Brian E Pearson
Is the death of the church "news" only to Baby Boomers? Is this one more way that we, by force of our great numbers, have controlled the conversation, shutting down the voices that have been talking about this for years? Have we been disabling the efforts of those who might actually have turned things around?
A Generation X friend of mine, also a priest, set me straight the other day. We were sharing stories about the death of the church. Specifically, we were bemoaning how hard it is for clergy to do their jobs--to bring new ideas to a congregation--while the ship is going down. People just want you to hold their hands.
Then she looked at me, hard. She had read an earlier blog of mine that talked about the death of the church as if this were some new revelation. "Really?!" she said. "At seminary, almost twenty years ago, we [by which she meant Gen Xers] talked a lot about the death of the church, about it not lasting long enough to provide us with a lifelong career, let alone a pension. By then you [by which she meant Boomers] will have used it up."
First, let me say to my friend how sorry I am about the pension fund. My wife and I have just returned from a week in Maui so I assume this is what you're talking about. I thought I was just living my privileged life, without leaving a negative economic footprint. But now I'll go forward feeling guilty about it. I hope this will help in some small way.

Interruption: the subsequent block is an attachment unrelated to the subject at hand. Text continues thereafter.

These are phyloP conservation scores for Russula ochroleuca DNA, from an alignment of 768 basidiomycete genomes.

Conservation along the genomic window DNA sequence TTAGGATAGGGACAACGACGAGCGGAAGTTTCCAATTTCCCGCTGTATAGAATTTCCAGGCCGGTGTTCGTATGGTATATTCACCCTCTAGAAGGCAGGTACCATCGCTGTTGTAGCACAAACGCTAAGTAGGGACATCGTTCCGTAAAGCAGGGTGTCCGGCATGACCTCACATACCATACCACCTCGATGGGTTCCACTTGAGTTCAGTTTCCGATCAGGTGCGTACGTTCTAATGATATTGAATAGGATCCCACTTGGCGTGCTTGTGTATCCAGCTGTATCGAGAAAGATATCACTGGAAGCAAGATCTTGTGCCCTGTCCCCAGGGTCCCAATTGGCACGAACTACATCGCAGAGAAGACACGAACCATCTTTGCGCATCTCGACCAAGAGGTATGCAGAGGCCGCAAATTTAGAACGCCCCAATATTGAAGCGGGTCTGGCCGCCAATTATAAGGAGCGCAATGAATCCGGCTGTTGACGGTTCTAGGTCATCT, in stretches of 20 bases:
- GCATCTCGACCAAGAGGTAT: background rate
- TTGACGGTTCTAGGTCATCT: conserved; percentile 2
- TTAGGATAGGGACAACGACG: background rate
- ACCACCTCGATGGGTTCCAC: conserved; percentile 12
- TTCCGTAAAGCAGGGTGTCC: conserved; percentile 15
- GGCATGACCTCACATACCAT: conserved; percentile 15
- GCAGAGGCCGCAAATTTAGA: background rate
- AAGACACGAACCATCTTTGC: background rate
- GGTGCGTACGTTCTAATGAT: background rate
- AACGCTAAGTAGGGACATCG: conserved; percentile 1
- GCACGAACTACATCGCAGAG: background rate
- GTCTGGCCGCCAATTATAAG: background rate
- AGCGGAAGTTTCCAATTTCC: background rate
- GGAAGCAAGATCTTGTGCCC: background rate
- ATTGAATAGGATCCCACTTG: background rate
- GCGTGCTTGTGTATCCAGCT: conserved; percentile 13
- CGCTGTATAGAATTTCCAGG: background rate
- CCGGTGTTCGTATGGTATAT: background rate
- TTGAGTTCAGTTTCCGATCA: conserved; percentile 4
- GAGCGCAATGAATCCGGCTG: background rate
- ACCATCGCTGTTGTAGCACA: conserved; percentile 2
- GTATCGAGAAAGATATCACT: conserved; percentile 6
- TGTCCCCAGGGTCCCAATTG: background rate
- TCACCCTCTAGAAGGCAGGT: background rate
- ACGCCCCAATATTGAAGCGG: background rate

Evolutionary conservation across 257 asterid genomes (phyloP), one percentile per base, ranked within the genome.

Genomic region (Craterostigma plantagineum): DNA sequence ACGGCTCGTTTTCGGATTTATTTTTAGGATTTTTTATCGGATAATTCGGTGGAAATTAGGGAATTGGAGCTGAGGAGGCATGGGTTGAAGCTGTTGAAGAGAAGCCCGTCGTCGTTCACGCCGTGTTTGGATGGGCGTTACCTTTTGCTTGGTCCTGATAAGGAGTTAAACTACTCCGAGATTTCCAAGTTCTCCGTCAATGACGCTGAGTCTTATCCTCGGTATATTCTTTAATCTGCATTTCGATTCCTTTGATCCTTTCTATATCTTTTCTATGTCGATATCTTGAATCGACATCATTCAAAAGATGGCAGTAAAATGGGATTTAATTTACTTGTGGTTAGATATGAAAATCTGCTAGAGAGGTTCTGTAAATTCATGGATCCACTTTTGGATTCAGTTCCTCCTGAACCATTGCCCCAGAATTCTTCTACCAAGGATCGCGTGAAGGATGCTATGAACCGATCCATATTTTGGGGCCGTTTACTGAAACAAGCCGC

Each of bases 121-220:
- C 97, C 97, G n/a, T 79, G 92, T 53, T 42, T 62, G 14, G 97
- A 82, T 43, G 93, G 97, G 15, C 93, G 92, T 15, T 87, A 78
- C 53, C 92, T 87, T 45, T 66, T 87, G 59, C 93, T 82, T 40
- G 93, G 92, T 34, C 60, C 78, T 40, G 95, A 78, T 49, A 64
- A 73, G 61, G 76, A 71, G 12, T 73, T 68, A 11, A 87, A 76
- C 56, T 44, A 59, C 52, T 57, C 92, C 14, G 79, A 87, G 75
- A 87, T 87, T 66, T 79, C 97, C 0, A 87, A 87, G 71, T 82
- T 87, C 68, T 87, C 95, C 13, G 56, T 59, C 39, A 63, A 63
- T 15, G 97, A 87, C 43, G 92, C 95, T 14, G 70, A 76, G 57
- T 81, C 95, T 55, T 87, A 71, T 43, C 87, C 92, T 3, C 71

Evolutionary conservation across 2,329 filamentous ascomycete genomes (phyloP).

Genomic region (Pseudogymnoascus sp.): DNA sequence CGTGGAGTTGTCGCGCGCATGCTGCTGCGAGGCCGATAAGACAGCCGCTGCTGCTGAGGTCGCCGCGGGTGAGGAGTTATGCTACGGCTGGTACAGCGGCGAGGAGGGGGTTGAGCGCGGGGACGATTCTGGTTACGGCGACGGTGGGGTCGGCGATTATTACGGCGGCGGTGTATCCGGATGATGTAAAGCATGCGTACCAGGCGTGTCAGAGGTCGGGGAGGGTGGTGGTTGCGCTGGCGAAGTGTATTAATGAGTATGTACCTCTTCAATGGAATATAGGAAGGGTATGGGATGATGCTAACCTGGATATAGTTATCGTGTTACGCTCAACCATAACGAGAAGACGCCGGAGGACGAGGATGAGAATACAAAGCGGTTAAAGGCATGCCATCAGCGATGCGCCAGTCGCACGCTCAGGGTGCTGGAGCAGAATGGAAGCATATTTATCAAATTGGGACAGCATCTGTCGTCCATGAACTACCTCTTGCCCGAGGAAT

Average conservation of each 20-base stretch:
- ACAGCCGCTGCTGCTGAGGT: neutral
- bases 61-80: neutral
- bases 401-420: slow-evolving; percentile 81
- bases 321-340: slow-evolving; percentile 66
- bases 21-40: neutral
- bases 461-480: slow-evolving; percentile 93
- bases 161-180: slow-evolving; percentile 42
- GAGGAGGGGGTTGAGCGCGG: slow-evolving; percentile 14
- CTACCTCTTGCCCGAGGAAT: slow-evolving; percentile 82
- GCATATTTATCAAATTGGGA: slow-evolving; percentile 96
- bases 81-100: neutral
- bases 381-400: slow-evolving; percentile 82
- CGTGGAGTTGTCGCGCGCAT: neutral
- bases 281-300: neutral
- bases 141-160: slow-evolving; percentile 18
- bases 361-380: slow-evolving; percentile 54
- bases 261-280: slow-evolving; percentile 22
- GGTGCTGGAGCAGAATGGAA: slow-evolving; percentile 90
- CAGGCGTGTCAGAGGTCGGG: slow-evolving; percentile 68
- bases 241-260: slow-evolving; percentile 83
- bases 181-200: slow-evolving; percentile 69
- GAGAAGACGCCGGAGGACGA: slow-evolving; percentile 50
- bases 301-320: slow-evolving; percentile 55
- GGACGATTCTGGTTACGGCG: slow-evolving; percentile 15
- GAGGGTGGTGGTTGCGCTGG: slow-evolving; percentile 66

As to the other thing, I do wish we Boomers might have acted long ago on your prescience rather than just holding on for the ride down. While ageing clergy--white males in particular--have served to make folks in the pews feel safe about the church's future, as if it would just be a continuation of their childhood memories, we should have been listening to you all along. As it is, you've inherited a mess that's all but unsalvageable. I'm sorry if we stood in your way. This seems to be what older generations are destined to do.
But, to put things in perspective, the other day I was watching a YouTube show featuring media stars Rhett and Link. They are Gen Xers, your generation, who rode the social media wave right to its very crest, with over 16 million subscribers to their YouTube channel. They were being interviewed by a pretty twenty-something, a Millennial, twenty years their junior. She said she was pleased to be hanging out that day with "two older dudes who are not my dad." So it's coming to you too. I'm just saying.